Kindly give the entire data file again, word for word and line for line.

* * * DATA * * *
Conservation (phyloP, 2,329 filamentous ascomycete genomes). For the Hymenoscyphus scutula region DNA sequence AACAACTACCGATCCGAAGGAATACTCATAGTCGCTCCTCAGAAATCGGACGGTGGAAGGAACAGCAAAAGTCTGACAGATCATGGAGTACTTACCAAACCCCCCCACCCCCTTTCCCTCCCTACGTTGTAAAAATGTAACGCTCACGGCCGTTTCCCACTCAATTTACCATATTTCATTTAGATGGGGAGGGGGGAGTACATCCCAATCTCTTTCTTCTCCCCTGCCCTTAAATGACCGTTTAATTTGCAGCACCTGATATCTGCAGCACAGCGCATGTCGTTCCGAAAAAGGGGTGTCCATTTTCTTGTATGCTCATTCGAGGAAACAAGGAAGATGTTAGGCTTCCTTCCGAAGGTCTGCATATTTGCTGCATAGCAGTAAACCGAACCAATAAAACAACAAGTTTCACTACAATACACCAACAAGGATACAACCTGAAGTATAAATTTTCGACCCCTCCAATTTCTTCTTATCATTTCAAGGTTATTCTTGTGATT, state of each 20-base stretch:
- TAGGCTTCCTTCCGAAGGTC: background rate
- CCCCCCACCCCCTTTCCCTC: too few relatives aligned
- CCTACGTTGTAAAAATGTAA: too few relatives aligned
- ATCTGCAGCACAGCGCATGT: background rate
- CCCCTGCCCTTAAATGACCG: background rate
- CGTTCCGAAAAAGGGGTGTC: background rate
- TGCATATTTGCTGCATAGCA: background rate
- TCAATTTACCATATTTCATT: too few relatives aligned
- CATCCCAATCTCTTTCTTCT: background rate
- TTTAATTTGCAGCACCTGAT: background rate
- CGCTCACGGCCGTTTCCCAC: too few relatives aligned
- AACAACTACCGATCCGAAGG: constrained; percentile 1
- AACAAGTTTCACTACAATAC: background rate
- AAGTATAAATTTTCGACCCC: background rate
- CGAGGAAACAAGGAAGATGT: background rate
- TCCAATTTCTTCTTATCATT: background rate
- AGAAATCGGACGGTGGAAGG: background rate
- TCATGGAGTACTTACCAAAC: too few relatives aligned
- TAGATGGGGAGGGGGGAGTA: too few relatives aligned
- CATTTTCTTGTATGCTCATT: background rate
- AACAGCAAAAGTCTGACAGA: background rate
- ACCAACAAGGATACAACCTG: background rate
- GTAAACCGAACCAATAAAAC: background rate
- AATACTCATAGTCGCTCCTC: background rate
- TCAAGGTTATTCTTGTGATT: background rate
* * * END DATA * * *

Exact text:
Conservation (phyloP, 2,329 filamentous ascomycete genomes). For the Hymenoscyphus scutula region DNA sequence AACAACTACCGATCCGAAGGAATACTCATAGTCGCTCCTCAGAAATCGGACGGTGGAAGGAACAGCAAAAGTCTGACAGATCATGGAGTACTTACCAAACCCCCCCACCCCCTTTCCCTCCCTACGTTGTAAAAATGTAACGCTCACGGCCGTTTCCCACTCAATTTACCATATTTCATTTAGATGGGGAGGGGGGAGTACATCCCAATCTCTTTCTTCTCCCCTGCCCTTAAATGACCGTTTAATTTGCAGCACCTGATATCTGCAGCACAGCGCATGTCGTTCCGAAAAAGGGGTGTCCATTTTCTTGTATGCTCATTCGAGGAAACAAGGAAGATGTTAGGCTTCCTTCCGAAGGTCTGCATATTTGCTGCATAGCAGTAAACCGAACCAATAAAACAACAAGTTTCACTACAATACACCAACAAGGATACAACCTGAAGTATAAATTTTCGACCCCTCCAATTTCTTCTTATCATTTCAAGGTTATTCTTGTGATT, state of each 20-base stretch:
- TAGGCTTCCTTCCGAAGGTC: background rate
- CCCCCCACCCCCTTTCCCTC: too few relatives aligned
- CCTACGTTGTAAAAATGTAA: too few relatives aligned
- ATCTGCAGCACAGCGCATGT: background rate
- CCCCTGCCCTTAAATGACCG: background rate
- CGTTCCGAAAAAGGGGTGTC: background rate
- TGCATATTTGCTGCATAGCA: background rate
- TCAATTTACCATATTTCATT: too few relatives aligned
- CATCCCAATCTCTTTCTTCT: background rate
- TTTAATTTGCAGCACCTGAT: background rate
- CGCTCACGGCCGTTTCCCAC: too few relatives aligned
- AACAACTACCGATCCGAAGG: constrained; percentile 1
- AACAAGTTTCACTACAATAC: background rate
- AAGTATAAATTTTCGACCCC: background rate
- CGAGGAAACAAGGAAGATGT: background rate
- TCCAATTTCTTCTTATCATT: background rate
- AGAAATCGGACGGTGGAAGG: background rate
- TCATGGAGTACTTACCAAAC: too few relatives aligned
- TAGATGGGGAGGGGGGAGTA: too few relatives aligned
- CATTTTCTTGTATGCTCATT: background rate
- AACAGCAAAAGTCTGACAGA: background rate
- ACCAACAAGGATACAACCTG: background rate
- GTAAACCGAACCAATAAAAC: background rate
- AATACTCATAGTCGCTCCTC: background rate
- TCAAGGTTATTCTTGTGATT: background rate